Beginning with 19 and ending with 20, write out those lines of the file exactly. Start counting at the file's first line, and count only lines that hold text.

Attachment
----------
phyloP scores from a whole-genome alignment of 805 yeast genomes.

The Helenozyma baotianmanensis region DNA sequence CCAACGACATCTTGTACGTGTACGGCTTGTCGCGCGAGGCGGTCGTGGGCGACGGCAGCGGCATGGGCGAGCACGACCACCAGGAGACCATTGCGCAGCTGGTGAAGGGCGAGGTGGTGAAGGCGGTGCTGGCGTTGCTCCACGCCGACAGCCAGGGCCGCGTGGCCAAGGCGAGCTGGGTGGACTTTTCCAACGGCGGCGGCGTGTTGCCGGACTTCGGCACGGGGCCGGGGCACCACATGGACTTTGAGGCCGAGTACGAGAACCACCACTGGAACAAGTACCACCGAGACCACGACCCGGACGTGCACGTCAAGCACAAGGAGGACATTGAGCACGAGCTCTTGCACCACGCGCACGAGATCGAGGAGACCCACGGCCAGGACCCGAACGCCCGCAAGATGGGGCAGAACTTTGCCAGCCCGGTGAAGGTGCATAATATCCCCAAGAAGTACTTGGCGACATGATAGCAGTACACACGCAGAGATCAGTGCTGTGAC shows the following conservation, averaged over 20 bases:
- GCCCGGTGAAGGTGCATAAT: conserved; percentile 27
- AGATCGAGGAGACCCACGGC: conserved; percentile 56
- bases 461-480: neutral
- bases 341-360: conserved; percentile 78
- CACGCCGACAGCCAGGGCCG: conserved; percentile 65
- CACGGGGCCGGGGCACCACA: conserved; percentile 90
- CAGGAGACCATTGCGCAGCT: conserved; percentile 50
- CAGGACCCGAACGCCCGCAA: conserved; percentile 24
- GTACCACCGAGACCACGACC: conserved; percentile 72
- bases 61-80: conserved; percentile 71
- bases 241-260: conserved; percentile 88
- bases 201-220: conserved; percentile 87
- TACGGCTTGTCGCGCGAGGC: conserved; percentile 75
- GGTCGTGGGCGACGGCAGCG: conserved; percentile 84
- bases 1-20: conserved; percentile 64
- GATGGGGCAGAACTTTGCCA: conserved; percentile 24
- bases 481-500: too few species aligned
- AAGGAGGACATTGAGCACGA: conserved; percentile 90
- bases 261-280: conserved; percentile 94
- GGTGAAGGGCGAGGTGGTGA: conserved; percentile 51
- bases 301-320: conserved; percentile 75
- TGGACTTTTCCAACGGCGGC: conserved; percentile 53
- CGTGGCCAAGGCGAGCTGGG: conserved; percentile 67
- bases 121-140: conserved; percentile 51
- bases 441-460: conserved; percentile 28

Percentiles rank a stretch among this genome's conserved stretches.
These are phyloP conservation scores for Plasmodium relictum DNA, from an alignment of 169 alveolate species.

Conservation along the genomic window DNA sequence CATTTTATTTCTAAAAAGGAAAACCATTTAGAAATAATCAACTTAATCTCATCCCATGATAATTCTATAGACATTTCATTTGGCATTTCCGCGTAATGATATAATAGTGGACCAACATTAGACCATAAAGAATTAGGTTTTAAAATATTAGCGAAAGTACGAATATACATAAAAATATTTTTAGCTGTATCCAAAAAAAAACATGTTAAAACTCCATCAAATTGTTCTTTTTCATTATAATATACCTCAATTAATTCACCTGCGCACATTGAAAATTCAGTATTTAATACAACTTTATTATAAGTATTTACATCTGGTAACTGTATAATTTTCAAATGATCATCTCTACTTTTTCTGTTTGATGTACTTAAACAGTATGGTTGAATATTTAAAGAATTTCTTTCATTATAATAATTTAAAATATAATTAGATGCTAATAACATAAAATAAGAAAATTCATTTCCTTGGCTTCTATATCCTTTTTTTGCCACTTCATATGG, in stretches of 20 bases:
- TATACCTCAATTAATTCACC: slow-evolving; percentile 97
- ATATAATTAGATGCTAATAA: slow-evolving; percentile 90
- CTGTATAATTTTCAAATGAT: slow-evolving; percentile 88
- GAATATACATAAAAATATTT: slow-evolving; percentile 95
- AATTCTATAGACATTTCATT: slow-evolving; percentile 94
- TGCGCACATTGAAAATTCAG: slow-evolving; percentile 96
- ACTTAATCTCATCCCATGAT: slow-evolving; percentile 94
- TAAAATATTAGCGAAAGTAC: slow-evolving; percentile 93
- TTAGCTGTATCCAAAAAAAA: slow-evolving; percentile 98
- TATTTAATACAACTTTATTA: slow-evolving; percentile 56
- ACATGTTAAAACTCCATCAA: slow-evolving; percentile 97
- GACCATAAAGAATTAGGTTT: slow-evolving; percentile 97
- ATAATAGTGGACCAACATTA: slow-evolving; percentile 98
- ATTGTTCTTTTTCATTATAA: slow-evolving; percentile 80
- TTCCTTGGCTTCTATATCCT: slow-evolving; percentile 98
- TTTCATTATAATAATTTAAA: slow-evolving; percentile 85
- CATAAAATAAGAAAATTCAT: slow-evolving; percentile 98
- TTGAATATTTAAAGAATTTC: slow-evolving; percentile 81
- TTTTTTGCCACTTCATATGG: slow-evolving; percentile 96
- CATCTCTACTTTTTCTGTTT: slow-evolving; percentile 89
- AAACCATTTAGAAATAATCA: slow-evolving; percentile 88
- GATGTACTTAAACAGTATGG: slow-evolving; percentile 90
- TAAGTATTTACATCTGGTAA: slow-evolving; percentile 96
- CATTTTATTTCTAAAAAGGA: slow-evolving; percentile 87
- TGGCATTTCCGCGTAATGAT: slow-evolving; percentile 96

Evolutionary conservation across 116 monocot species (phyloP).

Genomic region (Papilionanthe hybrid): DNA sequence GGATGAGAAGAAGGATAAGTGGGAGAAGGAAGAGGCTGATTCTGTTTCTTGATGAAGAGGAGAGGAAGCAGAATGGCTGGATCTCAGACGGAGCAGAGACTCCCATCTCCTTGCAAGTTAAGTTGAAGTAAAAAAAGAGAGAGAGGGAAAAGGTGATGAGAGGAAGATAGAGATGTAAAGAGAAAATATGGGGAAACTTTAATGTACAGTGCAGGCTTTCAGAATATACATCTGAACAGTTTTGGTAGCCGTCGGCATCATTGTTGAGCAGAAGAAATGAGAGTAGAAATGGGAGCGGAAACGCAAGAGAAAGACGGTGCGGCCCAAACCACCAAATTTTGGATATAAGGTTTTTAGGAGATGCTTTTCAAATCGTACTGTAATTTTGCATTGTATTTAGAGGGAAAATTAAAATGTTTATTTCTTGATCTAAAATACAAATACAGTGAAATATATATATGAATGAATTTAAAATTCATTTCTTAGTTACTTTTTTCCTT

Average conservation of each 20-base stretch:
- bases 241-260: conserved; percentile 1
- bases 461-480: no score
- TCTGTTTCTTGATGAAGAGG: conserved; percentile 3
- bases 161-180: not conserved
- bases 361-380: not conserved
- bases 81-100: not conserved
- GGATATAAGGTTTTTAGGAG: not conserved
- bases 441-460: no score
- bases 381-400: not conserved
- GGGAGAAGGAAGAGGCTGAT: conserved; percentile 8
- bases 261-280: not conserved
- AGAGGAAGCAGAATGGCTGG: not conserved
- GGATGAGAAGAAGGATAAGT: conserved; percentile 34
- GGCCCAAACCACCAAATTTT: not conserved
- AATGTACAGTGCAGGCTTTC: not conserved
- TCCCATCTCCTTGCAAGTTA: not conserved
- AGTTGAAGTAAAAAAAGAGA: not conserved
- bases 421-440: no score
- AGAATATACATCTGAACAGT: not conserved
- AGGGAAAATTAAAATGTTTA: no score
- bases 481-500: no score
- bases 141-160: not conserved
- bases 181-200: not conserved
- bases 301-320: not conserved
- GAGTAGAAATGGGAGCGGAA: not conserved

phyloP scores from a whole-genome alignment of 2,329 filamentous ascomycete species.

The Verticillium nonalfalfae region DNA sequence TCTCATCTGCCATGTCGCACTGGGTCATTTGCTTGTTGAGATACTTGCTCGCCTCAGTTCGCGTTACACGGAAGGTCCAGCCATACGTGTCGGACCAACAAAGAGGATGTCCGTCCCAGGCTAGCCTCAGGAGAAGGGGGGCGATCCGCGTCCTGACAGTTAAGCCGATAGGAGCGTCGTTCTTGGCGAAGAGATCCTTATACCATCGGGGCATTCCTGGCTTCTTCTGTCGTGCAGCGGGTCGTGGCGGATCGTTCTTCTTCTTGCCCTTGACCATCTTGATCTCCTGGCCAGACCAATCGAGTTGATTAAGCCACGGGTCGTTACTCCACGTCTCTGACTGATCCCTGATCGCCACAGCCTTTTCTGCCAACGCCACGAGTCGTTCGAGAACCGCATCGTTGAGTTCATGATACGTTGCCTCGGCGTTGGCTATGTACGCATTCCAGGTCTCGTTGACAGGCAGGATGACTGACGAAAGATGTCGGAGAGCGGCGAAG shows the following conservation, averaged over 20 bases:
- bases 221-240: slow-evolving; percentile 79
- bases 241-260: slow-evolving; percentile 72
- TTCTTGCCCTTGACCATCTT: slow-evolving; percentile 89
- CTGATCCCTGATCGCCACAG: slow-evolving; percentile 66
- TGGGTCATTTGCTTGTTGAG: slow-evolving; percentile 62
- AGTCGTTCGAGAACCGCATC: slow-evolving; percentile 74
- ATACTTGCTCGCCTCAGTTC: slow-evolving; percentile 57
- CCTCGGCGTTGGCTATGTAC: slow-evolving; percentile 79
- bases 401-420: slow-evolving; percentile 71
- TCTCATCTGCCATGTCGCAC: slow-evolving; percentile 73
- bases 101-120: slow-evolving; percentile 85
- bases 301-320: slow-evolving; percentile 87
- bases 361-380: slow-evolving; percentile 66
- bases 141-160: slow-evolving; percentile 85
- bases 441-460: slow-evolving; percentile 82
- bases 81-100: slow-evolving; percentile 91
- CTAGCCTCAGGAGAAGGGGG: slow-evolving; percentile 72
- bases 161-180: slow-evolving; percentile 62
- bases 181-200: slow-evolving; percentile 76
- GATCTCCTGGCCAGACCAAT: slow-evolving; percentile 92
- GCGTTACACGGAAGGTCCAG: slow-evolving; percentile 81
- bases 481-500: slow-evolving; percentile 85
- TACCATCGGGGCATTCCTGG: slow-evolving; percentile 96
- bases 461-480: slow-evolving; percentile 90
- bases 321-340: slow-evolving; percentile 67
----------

- bases 481-500: too few species aligned
- AAGGAGGACATTGAGCACGA: conserved; percentile 90